Jan Schroeder, Ph.D by Jan Schroeder, Ph.D
on

As a health and exercise professional, you will undoubtedly encounter female clients who are experiencing menopause. Menopause means the permanent “pause” of menses, which indicates the end of a woman’s ability to bear children, and is a series of overlapping stages that may take years through which to progress (Table 1). The World Health Organization estimates that by the year 2025, 1.1 billion women will be age 50 years or over, all of whom will be, or soon to be, experiencing menopause.

Typically, menopause is a natural and steady process in which the ovaries reduce their production of the female sex hormones estrogen, progesterone and testosterone. These hormones allow a woman to become pregnant and menstruate, but they affect many other functions in the body as well, including the circulatory, urogenital (urinary and vaginal) and the skeletal systems. When the production of these hormones declines, menopausal symptoms such as weight gain may occur.
Fluctuations in reproductive hormone concentrations during a woman’s life predisposes her to excess weight gain (Table 2). During the perimenopausal stage, most women gain about 5 pounds (Wing et al., 1991); however, some women may experience a more significant weight gain. While weight gain seems to be common, it is the shift toward abdominal fat distribution that raises concerns. Research has found that post-menopausal women have greater central or android fat distribution, as well as greater visceral abdominal adipose tissue compared to pre-menopausal women (Wang et al., 1994).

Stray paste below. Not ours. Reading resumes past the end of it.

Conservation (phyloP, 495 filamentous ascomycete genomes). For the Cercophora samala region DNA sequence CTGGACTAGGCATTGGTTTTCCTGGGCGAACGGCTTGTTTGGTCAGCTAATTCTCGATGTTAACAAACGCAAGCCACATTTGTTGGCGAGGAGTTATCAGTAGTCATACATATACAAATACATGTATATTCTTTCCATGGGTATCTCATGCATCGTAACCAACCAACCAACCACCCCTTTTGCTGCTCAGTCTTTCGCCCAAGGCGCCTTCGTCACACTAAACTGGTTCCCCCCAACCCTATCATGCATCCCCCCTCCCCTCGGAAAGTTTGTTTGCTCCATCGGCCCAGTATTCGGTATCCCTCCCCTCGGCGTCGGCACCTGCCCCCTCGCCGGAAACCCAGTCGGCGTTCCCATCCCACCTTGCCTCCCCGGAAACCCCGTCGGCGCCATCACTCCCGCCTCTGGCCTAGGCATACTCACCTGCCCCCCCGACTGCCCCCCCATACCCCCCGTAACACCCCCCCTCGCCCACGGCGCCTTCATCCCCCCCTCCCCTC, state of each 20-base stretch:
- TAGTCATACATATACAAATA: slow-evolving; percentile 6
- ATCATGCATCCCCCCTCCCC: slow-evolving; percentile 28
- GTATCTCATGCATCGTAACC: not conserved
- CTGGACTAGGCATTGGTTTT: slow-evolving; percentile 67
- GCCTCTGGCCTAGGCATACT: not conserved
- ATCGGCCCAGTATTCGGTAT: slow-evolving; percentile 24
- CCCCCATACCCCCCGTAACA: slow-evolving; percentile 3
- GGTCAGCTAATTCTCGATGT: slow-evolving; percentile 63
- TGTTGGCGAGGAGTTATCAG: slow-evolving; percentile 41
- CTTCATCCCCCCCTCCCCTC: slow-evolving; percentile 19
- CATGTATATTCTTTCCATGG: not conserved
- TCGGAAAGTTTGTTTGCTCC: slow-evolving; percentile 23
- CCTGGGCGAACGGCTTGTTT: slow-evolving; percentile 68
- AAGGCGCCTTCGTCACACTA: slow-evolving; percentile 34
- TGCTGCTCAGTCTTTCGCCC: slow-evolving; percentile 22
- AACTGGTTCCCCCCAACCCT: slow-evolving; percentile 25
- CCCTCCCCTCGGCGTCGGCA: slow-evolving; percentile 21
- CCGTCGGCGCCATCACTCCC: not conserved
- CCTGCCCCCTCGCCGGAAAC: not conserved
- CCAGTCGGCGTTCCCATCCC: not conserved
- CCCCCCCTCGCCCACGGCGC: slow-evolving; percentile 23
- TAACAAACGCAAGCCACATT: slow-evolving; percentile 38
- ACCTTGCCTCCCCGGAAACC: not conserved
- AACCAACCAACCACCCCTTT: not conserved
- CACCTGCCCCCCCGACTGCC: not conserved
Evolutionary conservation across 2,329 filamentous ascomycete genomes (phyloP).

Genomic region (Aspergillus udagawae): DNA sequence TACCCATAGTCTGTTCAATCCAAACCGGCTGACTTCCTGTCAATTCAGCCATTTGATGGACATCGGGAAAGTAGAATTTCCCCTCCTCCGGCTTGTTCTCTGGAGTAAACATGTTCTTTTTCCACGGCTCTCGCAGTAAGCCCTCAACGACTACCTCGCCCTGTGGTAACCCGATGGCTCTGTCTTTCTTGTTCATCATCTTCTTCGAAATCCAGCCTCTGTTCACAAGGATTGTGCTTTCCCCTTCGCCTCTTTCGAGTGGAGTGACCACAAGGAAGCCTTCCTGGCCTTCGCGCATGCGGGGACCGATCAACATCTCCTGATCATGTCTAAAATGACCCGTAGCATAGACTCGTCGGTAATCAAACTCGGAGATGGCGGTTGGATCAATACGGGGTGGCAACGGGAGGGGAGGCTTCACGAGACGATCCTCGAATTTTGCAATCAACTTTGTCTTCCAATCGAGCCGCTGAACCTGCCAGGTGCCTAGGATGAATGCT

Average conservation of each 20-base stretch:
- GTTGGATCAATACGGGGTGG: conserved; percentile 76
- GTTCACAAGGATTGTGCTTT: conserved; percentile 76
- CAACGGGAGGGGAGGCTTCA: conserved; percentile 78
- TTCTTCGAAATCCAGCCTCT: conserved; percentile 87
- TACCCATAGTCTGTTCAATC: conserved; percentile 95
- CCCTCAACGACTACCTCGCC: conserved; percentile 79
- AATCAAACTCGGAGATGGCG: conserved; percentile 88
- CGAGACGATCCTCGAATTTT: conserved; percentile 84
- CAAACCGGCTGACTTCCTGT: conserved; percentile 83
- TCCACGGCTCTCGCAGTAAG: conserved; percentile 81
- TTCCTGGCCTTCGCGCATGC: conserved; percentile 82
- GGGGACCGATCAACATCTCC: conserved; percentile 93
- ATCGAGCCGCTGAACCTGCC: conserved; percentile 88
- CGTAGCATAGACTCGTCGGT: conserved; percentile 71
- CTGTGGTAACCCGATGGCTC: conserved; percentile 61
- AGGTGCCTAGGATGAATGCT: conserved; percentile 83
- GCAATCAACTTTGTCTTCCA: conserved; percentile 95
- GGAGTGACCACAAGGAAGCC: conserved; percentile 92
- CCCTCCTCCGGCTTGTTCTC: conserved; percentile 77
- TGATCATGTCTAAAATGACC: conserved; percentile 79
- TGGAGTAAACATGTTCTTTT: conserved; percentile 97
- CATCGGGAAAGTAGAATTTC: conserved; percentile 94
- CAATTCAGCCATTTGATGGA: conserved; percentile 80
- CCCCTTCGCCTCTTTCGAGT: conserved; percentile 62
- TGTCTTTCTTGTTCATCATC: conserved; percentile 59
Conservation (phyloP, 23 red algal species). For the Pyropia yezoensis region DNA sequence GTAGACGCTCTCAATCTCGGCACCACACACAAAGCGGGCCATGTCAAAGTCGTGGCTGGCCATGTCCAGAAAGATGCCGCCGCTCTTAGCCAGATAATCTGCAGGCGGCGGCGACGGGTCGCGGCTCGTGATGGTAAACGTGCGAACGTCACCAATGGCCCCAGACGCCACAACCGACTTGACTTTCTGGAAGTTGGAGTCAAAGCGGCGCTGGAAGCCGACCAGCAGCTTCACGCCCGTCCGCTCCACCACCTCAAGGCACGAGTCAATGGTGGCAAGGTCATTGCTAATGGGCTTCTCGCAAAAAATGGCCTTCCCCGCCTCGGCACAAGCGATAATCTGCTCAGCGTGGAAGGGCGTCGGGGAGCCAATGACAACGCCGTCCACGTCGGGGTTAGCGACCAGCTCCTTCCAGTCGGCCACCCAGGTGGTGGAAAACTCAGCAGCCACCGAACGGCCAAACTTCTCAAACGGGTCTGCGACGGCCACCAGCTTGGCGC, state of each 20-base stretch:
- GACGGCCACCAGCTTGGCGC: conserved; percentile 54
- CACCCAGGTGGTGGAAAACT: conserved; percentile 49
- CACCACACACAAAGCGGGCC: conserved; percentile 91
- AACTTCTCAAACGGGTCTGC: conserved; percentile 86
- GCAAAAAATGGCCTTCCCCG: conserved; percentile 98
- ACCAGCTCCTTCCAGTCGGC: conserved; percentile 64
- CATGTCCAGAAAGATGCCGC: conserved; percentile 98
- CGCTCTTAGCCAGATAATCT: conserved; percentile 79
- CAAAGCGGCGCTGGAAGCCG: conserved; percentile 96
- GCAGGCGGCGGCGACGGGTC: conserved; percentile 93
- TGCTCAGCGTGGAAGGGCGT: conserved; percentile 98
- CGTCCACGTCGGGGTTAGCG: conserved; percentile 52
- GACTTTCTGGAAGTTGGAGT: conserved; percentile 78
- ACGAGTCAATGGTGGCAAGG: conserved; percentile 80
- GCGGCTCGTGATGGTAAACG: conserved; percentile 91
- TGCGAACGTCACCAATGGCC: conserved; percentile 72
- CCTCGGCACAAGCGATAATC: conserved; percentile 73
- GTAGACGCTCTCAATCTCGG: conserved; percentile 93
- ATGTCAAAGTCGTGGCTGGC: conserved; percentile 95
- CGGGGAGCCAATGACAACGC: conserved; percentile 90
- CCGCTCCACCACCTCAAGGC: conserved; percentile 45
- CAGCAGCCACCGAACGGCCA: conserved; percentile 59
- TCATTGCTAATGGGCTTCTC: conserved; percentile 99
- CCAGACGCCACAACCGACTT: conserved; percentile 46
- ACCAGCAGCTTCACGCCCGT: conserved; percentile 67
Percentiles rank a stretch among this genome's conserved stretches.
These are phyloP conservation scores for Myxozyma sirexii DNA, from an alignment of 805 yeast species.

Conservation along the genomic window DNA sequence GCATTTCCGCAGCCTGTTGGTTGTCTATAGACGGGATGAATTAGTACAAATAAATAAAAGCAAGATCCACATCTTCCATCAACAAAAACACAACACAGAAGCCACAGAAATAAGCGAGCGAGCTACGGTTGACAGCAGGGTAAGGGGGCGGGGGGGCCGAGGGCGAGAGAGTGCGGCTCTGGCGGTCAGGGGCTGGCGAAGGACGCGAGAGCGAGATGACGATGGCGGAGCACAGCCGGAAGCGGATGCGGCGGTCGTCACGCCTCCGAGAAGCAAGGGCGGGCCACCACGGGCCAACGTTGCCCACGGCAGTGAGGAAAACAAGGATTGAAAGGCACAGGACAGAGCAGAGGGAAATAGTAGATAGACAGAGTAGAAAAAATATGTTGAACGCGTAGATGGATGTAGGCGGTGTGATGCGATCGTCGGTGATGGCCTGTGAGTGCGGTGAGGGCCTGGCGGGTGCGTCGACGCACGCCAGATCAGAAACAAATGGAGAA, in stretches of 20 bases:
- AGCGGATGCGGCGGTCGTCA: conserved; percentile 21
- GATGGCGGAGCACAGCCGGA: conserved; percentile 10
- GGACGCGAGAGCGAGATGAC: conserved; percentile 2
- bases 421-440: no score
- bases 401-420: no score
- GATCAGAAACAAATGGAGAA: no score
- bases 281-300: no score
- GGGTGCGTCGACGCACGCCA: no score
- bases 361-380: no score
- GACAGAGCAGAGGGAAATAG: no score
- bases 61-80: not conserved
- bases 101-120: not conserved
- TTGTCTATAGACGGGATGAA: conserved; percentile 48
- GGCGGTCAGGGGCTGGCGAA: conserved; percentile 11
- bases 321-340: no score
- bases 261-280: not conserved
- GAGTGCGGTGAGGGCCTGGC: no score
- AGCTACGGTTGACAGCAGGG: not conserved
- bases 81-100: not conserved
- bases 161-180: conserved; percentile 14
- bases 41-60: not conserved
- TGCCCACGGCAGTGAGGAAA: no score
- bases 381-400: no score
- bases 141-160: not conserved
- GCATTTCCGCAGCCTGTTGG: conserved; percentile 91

Hormonal Changes and Weight Gain
Weight gain is caused by an energy imbalance in which intake exceeds expenditure. For example, Lovejoy et al. (2008) found that over a four-year period women who transitioned from pre- to post-menopausal status experienced declines in energy expenditure of approximately 200 kcals per day. In other words, as women progress through menopause, they may become less active, which can lead to weight gain. However, declines in energy expenditure alone does not explain the increase in central adiposity, as hormones also play a role.

Estrogen is a key regulator of growth and differentiation (the process by which cells change from relatively generalized to specialized) in a wide range of tissues, including the reproductive system, mammary glands and the central nervous system. Estrogen is linked to metabolism, in which the hormone has been known to play an important role in regulating adipose development and deposition in females (Cooke and Naaz, 2004). Estrogen has also been shown to reduce food intake through actions on the hypothalamus (Geary et al., 2001; Wade et al, 1985), which means that as estrogen declines, food intake tends to increase. Leptin, a hormone that is involved in energy intake and expenditure, may also be regulated by estrogen (Cooke and Naaz, 2004). As estrogen declines, leptin increases, which, in turn, signals a need to increase food intake. Studies also show that estrogen deficiency is related to a preferential increase in visceral fat (Carr, 2003; Poehlman et al., 1995).

The Role of Estrogen Receptors